It’s no surprise that business school graduates want their educations
to translate into higher salaries. But they value work-life
balance just as highly. Recent graduates shared this sentiment in
a survey conducted by CEMS, the Global Alliance in Management
Education. Among 750 graduates of its master’s in management
program, 471 listed salary in their top three criteria for job selection.
However, nearly as many, 405, prioritized work-life balance. Others
valued opportunities for quick career progression (390) and the
ability to have an impact at an early stage in their careers (291).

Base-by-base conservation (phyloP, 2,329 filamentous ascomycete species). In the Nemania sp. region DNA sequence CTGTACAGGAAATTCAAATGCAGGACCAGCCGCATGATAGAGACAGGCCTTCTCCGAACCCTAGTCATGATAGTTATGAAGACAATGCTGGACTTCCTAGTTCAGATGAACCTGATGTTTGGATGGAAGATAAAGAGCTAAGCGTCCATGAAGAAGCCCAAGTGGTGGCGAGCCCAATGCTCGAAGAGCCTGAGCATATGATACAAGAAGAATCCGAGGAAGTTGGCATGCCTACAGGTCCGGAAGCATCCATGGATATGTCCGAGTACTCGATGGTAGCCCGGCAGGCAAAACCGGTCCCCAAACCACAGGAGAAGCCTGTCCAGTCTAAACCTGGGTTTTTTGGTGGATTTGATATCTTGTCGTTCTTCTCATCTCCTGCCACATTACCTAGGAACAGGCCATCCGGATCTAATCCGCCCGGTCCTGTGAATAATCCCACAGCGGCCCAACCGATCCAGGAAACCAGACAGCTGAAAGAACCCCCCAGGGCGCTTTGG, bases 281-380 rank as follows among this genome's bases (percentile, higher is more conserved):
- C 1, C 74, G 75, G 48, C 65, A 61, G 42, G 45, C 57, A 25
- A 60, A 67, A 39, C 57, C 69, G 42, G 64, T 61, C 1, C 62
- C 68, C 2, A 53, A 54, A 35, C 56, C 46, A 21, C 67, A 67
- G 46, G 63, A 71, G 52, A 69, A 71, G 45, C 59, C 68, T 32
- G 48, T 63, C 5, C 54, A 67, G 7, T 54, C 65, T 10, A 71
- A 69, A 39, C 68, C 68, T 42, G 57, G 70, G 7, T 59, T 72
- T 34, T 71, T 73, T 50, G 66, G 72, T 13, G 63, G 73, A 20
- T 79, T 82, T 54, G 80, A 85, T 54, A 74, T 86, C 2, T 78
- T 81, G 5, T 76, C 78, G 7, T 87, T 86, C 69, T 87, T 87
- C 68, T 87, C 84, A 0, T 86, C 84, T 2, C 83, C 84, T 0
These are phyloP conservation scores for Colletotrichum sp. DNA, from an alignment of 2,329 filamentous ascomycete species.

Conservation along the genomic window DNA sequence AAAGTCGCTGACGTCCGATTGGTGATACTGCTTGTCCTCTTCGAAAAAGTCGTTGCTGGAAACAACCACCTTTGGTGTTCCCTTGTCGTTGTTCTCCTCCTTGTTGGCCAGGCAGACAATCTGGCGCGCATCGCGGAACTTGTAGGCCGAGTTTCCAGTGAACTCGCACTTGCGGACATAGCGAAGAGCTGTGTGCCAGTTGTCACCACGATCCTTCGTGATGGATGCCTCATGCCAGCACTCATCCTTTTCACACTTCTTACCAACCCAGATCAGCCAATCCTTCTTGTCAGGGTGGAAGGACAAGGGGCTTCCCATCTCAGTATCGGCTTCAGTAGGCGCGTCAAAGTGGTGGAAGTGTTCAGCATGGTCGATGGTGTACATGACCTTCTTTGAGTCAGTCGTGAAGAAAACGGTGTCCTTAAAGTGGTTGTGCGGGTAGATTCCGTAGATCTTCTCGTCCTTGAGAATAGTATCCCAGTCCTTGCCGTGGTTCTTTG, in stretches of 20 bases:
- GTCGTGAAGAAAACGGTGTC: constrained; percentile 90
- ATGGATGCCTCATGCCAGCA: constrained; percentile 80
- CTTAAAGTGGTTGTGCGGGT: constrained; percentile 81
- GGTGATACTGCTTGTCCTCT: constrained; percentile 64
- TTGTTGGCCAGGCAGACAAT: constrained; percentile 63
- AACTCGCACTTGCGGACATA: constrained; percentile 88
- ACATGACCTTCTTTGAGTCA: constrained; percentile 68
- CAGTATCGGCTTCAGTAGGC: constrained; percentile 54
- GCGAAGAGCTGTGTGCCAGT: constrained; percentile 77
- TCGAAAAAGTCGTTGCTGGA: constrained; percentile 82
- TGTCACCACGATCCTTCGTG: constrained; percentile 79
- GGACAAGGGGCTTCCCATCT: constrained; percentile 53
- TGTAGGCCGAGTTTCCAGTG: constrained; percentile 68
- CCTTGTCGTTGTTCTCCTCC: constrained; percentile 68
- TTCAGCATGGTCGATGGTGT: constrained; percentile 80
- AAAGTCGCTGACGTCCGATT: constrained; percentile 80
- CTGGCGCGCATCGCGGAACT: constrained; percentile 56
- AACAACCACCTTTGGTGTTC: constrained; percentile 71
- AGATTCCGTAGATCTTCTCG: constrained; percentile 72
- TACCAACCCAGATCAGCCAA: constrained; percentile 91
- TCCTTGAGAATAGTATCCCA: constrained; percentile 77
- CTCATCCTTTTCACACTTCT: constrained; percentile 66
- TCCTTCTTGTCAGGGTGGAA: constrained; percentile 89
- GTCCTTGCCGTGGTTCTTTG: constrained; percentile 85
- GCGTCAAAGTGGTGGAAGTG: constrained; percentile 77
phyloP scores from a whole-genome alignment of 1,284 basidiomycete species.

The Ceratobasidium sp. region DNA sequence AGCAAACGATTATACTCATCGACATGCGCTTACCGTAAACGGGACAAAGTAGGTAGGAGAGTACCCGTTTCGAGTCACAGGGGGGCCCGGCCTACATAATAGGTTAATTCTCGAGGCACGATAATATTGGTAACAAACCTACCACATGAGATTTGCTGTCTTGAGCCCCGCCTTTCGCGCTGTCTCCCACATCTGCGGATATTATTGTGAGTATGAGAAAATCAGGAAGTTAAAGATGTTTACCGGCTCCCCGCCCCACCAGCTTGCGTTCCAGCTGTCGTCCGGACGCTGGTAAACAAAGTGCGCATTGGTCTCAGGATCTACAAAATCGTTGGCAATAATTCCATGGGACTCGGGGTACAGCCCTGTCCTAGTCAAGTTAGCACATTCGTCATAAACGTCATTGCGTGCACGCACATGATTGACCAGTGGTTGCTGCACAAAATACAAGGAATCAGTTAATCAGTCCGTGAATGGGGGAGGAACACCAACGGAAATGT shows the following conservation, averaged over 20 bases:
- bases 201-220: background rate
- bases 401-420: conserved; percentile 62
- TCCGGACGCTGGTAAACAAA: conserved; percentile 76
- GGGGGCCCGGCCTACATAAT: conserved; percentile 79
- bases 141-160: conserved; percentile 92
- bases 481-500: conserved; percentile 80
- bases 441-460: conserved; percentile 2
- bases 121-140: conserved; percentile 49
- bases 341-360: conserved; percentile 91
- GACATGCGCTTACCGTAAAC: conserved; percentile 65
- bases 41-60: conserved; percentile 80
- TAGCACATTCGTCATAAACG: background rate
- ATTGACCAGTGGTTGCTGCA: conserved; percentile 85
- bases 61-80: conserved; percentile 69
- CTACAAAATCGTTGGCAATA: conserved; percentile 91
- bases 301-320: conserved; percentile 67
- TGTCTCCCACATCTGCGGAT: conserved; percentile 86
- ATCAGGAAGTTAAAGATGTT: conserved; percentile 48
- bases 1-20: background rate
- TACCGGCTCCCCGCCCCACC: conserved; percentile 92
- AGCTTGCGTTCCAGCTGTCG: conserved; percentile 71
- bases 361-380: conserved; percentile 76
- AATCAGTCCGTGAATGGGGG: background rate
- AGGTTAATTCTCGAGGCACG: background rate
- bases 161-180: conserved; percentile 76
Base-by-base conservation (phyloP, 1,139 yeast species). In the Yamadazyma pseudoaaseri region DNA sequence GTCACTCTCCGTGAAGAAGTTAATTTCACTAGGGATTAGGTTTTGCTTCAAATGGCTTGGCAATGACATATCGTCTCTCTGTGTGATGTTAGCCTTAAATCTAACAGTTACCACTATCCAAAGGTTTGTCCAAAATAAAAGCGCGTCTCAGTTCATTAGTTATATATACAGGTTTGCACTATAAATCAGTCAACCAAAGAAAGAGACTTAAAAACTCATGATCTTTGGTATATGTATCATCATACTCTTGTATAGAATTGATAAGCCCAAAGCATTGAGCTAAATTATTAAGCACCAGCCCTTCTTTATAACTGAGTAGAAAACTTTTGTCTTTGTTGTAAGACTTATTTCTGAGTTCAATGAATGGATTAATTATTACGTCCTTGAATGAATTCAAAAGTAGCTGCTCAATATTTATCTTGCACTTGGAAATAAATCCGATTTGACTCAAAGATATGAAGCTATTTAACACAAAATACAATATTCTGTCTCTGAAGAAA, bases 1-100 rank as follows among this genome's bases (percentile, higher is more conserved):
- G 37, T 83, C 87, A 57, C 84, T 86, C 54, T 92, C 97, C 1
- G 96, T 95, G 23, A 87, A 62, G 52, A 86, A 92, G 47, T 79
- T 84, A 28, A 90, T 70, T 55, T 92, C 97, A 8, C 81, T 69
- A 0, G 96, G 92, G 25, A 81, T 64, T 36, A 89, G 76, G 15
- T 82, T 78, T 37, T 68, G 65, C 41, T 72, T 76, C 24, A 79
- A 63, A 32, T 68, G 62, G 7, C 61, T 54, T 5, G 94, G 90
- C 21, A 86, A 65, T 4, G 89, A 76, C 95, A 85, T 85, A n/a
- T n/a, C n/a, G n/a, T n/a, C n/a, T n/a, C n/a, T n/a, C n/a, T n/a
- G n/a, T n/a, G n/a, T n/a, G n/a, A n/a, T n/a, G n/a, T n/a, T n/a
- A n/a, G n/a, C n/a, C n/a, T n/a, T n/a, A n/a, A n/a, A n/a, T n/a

The survey also asked respondents what skills they thought
would be most important to their future careers. The graduates
ranked soft skills such as persuasion, emotional intelligence, and
empathy as most important. These attributes were followed by
team leadership and motivation. They believed that these skills
would be more crucial to their careers than hard skills such as
data analysis and mathematical reasoning.
These results indicate that although these graduates are motivated
and ambitious, they “also want to lead balanced, well-rounded
lives and, more important, they want to make a positive impact
on the lives of others,” says Greg Whitwell, chair of CEMS and dean
of the University of Sydney Business School in Australia. These
students’ responses, he notes, send a clear message to employers—
that they need to offer more than high salaries if they want
to attract the best young talent.